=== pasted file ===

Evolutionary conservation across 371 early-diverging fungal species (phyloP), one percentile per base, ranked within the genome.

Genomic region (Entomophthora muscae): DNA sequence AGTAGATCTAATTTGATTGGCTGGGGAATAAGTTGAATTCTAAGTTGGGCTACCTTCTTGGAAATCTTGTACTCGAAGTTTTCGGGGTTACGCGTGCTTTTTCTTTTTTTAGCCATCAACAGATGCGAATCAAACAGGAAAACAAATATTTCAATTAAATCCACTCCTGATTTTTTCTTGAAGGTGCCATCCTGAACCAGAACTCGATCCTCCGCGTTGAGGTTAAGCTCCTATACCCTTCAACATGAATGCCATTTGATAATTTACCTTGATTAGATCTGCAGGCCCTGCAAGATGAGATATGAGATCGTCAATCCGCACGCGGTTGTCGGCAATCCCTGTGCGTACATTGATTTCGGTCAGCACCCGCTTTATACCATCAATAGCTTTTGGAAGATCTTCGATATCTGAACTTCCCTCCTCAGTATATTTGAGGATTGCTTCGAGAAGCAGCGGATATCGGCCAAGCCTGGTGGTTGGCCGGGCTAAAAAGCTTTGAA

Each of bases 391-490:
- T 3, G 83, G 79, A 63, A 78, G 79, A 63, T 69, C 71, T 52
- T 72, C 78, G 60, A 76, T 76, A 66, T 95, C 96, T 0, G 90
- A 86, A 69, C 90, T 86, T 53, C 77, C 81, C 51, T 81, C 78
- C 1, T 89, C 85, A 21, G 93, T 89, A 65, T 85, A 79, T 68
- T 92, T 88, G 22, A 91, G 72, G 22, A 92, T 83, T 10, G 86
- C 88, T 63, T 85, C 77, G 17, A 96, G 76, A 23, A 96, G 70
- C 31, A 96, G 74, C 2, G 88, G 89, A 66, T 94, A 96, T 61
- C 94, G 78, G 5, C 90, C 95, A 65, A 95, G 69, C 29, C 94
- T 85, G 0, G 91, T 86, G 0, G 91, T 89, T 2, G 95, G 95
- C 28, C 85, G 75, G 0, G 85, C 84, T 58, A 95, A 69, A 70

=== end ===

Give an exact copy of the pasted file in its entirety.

Evolutionary conservation across 371 early-diverging fungal species (phyloP), one percentile per base, ranked within the genome.

Genomic region (Entomophthora muscae): DNA sequence AGTAGATCTAATTTGATTGGCTGGGGAATAAGTTGAATTCTAAGTTGGGCTACCTTCTTGGAAATCTTGTACTCGAAGTTTTCGGGGTTACGCGTGCTTTTTCTTTTTTTAGCCATCAACAGATGCGAATCAAACAGGAAAACAAATATTTCAATTAAATCCACTCCTGATTTTTTCTTGAAGGTGCCATCCTGAACCAGAACTCGATCCTCCGCGTTGAGGTTAAGCTCCTATACCCTTCAACATGAATGCCATTTGATAATTTACCTTGATTAGATCTGCAGGCCCTGCAAGATGAGATATGAGATCGTCAATCCGCACGCGGTTGTCGGCAATCCCTGTGCGTACATTGATTTCGGTCAGCACCCGCTTTATACCATCAATAGCTTTTGGAAGATCTTCGATATCTGAACTTCCCTCCTCAGTATATTTGAGGATTGCTTCGAGAAGCAGCGGATATCGGCCAAGCCTGGTGGTTGGCCGGGCTAAAAAGCTTTGAA

Each of bases 391-490:
- T 3, G 83, G 79, A 63, A 78, G 79, A 63, T 69, C 71, T 52
- T 72, C 78, G 60, A 76, T 76, A 66, T 95, C 96, T 0, G 90
- A 86, A 69, C 90, T 86, T 53, C 77, C 81, C 51, T 81, C 78
- C 1, T 89, C 85, A 21, G 93, T 89, A 65, T 85, A 79, T 68
- T 92, T 88, G 22, A 91, G 72, G 22, A 92, T 83, T 10, G 86
- C 88, T 63, T 85, C 77, G 17, A 96, G 76, A 23, A 96, G 70
- C 31, A 96, G 74, C 2, G 88, G 89, A 66, T 94, A 96, T 61
- C 94, G 78, G 5, C 90, C 95, A 65, A 95, G 69, C 29, C 94
- T 85, G 0, G 91, T 86, G 0, G 91, T 89, T 2, G 95, G 95
- C 28, C 85, G 75, G 0, G 85, C 84, T 58, A 95, A 69, A 70